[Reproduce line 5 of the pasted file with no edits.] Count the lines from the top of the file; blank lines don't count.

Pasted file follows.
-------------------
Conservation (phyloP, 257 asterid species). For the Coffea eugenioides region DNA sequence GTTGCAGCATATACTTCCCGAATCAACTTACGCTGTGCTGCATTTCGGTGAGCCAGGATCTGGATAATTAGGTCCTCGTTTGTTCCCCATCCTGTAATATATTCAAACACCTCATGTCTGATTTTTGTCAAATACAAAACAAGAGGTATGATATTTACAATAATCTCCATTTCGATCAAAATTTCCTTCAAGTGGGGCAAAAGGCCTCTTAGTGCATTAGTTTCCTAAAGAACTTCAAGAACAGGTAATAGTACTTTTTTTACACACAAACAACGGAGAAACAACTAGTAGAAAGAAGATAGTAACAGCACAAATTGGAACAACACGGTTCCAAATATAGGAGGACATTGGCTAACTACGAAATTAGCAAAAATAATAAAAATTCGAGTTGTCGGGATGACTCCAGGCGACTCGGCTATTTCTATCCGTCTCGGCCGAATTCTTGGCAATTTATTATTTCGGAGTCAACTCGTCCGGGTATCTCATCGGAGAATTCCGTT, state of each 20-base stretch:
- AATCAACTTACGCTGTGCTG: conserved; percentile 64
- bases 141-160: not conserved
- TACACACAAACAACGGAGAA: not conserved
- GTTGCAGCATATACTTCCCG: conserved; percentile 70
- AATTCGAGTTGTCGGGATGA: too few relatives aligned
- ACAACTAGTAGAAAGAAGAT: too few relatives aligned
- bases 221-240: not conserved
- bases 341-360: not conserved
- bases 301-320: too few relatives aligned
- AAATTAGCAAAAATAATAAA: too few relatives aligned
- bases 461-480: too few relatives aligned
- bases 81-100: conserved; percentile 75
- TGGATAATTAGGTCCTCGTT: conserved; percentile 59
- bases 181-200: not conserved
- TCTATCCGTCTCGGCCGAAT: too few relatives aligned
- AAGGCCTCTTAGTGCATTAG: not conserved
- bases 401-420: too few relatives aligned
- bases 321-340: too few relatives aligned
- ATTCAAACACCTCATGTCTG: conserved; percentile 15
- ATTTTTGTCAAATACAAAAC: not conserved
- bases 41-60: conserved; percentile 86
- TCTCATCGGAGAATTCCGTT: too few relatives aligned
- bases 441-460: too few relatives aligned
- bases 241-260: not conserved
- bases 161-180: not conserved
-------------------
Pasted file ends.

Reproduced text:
- GTTGCAGCATATACTTCCCG: conserved; percentile 70